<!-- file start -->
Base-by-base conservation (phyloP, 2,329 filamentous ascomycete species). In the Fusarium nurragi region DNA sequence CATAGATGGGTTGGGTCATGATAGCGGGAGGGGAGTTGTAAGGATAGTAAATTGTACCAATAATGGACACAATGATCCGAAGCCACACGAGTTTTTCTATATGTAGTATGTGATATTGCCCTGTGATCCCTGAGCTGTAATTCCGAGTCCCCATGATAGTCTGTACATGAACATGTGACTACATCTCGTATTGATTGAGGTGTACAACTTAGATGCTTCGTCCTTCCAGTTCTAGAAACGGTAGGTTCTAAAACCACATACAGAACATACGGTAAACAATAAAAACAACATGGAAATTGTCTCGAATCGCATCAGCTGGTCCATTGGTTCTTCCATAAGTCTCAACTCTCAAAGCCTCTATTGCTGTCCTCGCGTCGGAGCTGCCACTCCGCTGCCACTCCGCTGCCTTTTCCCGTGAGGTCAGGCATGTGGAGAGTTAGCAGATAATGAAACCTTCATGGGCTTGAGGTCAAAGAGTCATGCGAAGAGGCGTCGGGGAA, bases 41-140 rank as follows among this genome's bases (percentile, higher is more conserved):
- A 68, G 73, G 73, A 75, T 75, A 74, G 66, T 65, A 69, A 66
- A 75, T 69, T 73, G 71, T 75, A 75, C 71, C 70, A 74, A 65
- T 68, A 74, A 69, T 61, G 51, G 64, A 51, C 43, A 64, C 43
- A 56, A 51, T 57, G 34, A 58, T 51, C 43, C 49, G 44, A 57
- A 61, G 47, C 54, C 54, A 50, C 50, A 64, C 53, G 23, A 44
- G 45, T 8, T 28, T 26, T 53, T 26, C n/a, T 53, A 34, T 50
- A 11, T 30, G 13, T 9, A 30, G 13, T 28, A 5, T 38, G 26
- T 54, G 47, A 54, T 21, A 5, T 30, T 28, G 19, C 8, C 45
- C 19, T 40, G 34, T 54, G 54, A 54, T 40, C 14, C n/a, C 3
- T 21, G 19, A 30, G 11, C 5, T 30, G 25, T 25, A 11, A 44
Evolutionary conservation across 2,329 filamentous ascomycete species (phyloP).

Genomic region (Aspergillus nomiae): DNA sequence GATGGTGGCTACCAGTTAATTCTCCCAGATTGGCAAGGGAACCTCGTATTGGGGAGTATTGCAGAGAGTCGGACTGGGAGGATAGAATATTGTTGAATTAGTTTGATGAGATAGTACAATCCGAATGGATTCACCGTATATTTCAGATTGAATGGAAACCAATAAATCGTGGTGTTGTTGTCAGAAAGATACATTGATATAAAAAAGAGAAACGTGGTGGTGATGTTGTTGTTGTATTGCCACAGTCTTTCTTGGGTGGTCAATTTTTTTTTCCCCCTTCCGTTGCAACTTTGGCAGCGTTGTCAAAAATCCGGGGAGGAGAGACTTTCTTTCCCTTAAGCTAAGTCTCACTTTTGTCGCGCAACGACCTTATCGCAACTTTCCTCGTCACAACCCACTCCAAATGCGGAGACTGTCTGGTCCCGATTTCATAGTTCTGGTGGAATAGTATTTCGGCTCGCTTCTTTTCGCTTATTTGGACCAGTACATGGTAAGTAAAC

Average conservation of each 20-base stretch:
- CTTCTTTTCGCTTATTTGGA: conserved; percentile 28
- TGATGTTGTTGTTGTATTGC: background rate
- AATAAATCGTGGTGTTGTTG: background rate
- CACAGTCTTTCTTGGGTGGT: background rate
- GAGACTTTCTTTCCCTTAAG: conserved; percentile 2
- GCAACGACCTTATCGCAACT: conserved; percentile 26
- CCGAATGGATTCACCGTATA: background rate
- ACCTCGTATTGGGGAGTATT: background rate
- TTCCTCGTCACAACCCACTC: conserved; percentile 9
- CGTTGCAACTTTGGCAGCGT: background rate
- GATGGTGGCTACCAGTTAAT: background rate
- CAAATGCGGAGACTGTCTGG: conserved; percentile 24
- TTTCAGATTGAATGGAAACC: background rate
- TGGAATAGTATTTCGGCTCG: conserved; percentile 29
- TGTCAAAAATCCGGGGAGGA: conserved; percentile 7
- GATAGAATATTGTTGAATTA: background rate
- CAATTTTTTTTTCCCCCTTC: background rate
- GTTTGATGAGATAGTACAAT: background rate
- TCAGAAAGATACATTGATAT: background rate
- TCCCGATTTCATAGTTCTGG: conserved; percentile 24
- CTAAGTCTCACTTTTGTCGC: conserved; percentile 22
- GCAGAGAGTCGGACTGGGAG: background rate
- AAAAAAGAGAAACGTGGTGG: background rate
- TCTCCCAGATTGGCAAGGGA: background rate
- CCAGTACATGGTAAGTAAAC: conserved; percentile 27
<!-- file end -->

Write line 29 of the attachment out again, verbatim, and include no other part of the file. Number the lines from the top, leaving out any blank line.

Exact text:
- TGTCAAAAATCCGGGGAGGA: conserved; percentile 7